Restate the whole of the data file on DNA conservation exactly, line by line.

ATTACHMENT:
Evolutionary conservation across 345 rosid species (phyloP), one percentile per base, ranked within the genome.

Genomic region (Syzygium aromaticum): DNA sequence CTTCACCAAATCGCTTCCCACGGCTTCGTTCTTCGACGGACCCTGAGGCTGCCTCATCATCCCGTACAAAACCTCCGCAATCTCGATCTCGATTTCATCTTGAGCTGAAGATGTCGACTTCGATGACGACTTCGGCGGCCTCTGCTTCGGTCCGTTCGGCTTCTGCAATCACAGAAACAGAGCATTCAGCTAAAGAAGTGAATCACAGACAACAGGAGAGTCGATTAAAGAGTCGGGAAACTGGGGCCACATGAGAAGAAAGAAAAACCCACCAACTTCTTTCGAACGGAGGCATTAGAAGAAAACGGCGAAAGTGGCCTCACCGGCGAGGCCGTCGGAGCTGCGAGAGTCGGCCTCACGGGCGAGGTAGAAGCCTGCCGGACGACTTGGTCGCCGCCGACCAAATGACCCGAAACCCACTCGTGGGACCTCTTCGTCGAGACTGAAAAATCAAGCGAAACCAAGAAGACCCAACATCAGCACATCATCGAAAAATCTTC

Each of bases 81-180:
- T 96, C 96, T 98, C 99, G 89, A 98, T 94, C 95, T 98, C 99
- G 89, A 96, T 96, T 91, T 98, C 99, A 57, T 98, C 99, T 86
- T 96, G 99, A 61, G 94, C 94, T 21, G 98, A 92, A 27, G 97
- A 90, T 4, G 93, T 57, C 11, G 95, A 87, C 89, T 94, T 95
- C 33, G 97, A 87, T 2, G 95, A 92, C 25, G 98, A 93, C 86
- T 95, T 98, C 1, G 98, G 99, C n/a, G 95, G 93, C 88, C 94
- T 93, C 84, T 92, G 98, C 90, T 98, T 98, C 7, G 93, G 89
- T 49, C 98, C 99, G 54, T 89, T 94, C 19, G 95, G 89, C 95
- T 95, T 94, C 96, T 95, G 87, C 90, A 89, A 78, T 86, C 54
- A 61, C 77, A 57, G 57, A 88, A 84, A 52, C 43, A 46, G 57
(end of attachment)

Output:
Evolutionary conservation across 345 rosid species (phyloP), one percentile per base, ranked within the genome.

Genomic region (Syzygium aromaticum): DNA sequence CTTCACCAAATCGCTTCCCACGGCTTCGTTCTTCGACGGACCCTGAGGCTGCCTCATCATCCCGTACAAAACCTCCGCAATCTCGATCTCGATTTCATCTTGAGCTGAAGATGTCGACTTCGATGACGACTTCGGCGGCCTCTGCTTCGGTCCGTTCGGCTTCTGCAATCACAGAAACAGAGCATTCAGCTAAAGAAGTGAATCACAGACAACAGGAGAGTCGATTAAAGAGTCGGGAAACTGGGGCCACATGAGAAGAAAGAAAAACCCACCAACTTCTTTCGAACGGAGGCATTAGAAGAAAACGGCGAAAGTGGCCTCACCGGCGAGGCCGTCGGAGCTGCGAGAGTCGGCCTCACGGGCGAGGTAGAAGCCTGCCGGACGACTTGGTCGCCGCCGACCAAATGACCCGAAACCCACTCGTGGGACCTCTTCGTCGAGACTGAAAAATCAAGCGAAACCAAGAAGACCCAACATCAGCACATCATCGAAAAATCTTC

Each of bases 81-180:
- T 96, C 96, T 98, C 99, G 89, A 98, T 94, C 95, T 98, C 99
- G 89, A 96, T 96, T 91, T 98, C 99, A 57, T 98, C 99, T 86
- T 96, G 99, A 61, G 94, C 94, T 21, G 98, A 92, A 27, G 97
- A 90, T 4, G 93, T 57, C 11, G 95, A 87, C 89, T 94, T 95
- C 33, G 97, A 87, T 2, G 95, A 92, C 25, G 98, A 93, C 86
- T 95, T 98, C 1, G 98, G 99, C n/a, G 95, G 93, C 88, C 94
- T 93, C 84, T 92, G 98, C 90, T 98, T 98, C 7, G 93, G 89
- T 49, C 98, C 99, G 54, T 89, T 94, C 19, G 95, G 89, C 95
- T 95, T 94, C 96, T 95, G 87, C 90, A 89, A 78, T 86, C 54
- A 61, C 77, A 57, G 57, A 88, A 84, A 52, C 43, A 46, G 57